Take it for what it’s worth. In a CBSSports.com survey based on anonymous comments from college coaches, Florida coach Billy Donovan ranked second as the coach who can best “bend but not break the rules.”
Who was first? No surprise, Kentucky coach John Calipari. Others on the list included Duke’s Mike Krzyzewski, Arizona’s Sean Miller, North Carolina’s Roy Williams, and Michigan State’s Tom Izzo. That’s a pretty heavy hitting lineup, one that, including Donovan, has combined for 11 national titles.
One anonymous source cited Donovan’s Elite Camps, which he holds for incoming recruits in early August, as an example of finding loopholes in the system. “Billy is, or at least he used to be, the best,” an anonymous source told CBSSports.com. “He’s the one who came up with the idea of elite camps. He’s just really smart. He knows how to get things done.”
CBSSports.com’s Gary Parrish first brought up the subject of Elite Camps in 2008, quoting Donovan. Parrish implied in the story a wink-wink agreement in which an AAU coach receives a speaking fee, then turns around and uses some of that money to fund travel expenses for his top prospects to visit a campus. “You say, ‘Listen, what are some creative ways to get some guys on campus?'” Donovan said in the story. “Either you are allowed to do something or you are not allowed to do something, and if you are allowed to do it then it just comes down to your own personal judgment of whether you want to do it or not. But it’s all just people trying to be creative.”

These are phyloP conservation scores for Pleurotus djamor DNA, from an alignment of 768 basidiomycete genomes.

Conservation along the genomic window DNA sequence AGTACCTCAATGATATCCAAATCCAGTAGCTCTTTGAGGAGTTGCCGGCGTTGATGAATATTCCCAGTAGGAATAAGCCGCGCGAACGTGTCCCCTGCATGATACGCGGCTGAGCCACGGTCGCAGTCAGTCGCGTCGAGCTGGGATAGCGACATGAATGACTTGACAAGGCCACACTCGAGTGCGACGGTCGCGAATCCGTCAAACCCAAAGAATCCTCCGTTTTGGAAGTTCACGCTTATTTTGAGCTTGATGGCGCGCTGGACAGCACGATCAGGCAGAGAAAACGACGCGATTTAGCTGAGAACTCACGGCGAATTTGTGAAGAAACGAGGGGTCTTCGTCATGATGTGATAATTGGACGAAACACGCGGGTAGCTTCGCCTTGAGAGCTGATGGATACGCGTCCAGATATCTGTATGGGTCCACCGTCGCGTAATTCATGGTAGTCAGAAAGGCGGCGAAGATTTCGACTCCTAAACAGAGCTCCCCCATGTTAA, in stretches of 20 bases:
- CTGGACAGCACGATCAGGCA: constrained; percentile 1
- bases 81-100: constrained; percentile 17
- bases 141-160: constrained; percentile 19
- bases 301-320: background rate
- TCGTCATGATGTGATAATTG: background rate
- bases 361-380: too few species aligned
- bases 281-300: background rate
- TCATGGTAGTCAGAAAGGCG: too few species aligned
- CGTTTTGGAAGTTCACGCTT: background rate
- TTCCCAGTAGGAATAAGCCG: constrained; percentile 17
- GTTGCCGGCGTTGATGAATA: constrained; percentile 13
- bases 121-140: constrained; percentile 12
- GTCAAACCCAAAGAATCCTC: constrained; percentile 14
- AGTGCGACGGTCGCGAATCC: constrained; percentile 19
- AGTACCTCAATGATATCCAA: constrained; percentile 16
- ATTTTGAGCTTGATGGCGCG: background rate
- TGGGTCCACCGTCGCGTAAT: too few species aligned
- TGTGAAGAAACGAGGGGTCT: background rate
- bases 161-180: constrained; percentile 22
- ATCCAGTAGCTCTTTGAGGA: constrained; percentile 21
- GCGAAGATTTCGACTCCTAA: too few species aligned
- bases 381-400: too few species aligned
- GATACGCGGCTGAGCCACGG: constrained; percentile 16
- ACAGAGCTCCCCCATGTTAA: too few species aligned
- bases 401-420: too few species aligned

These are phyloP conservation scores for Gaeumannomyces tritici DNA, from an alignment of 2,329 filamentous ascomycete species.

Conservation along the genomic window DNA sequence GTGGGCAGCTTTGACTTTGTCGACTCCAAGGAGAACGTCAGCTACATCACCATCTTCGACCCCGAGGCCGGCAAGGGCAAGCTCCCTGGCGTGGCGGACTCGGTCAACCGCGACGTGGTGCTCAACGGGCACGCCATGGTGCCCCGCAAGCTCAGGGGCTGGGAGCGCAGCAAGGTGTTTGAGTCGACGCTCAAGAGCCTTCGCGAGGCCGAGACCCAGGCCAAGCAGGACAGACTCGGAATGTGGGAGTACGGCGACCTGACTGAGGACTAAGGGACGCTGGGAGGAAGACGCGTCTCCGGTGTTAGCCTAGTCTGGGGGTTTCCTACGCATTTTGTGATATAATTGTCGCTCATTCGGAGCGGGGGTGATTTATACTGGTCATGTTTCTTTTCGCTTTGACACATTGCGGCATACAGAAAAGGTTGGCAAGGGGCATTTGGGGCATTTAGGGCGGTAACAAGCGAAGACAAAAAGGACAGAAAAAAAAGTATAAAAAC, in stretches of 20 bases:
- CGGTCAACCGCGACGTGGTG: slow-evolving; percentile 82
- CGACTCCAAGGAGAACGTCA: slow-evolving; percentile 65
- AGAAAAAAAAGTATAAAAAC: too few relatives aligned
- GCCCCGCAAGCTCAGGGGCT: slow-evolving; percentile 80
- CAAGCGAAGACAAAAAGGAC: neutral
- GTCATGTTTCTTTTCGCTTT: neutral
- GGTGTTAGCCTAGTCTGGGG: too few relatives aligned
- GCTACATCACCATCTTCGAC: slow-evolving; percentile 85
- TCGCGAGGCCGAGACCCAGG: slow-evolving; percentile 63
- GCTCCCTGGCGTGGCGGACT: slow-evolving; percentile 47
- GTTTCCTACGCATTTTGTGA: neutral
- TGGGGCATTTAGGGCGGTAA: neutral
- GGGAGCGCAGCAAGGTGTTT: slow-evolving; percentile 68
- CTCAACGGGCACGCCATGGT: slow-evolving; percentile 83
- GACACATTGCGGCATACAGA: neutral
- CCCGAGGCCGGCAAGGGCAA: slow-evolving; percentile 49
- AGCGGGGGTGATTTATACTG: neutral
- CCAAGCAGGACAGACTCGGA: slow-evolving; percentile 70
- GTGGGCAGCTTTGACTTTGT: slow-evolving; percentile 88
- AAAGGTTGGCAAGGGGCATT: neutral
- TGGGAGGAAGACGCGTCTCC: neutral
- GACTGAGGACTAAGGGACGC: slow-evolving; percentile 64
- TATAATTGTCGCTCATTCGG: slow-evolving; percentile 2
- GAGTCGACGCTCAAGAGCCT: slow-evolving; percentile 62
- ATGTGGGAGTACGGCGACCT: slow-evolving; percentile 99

Donovan dealt with accusations of cheating early in his UF tenure, ranging from former South Carolina/Vanderbilt coach Eddie Fogler to Kansans-turned-North Carolina coach Williams to Stanford-turned-California coach Mike Montgomery. All were unfounded. An NCAA inquiry in 2001, similar to what the Tennessee basketball program went through before it ultimately fired Bruce Pearl, revealed only secondary violations.
Based on a public record request I filed and received, Florida has reported 15 secondary violations in men’s basketball between 2003-11. Most were minor infractions. The most serious involved a player receiving $2,000 in benefits from his former eighth and ninth-grade AAU coach. The player, whose name was redacted in the report, was disassociated from the program (the violation was reported Jan. 7, 2005, but I was told it involved a player who was on the team before I started covering the Gators in 2003).
The facts suggest that Donovan is a coach who bends the margins, but doesn’t break them. Recruiting is competitive at the Division I level, and all coaches are looking for an edge.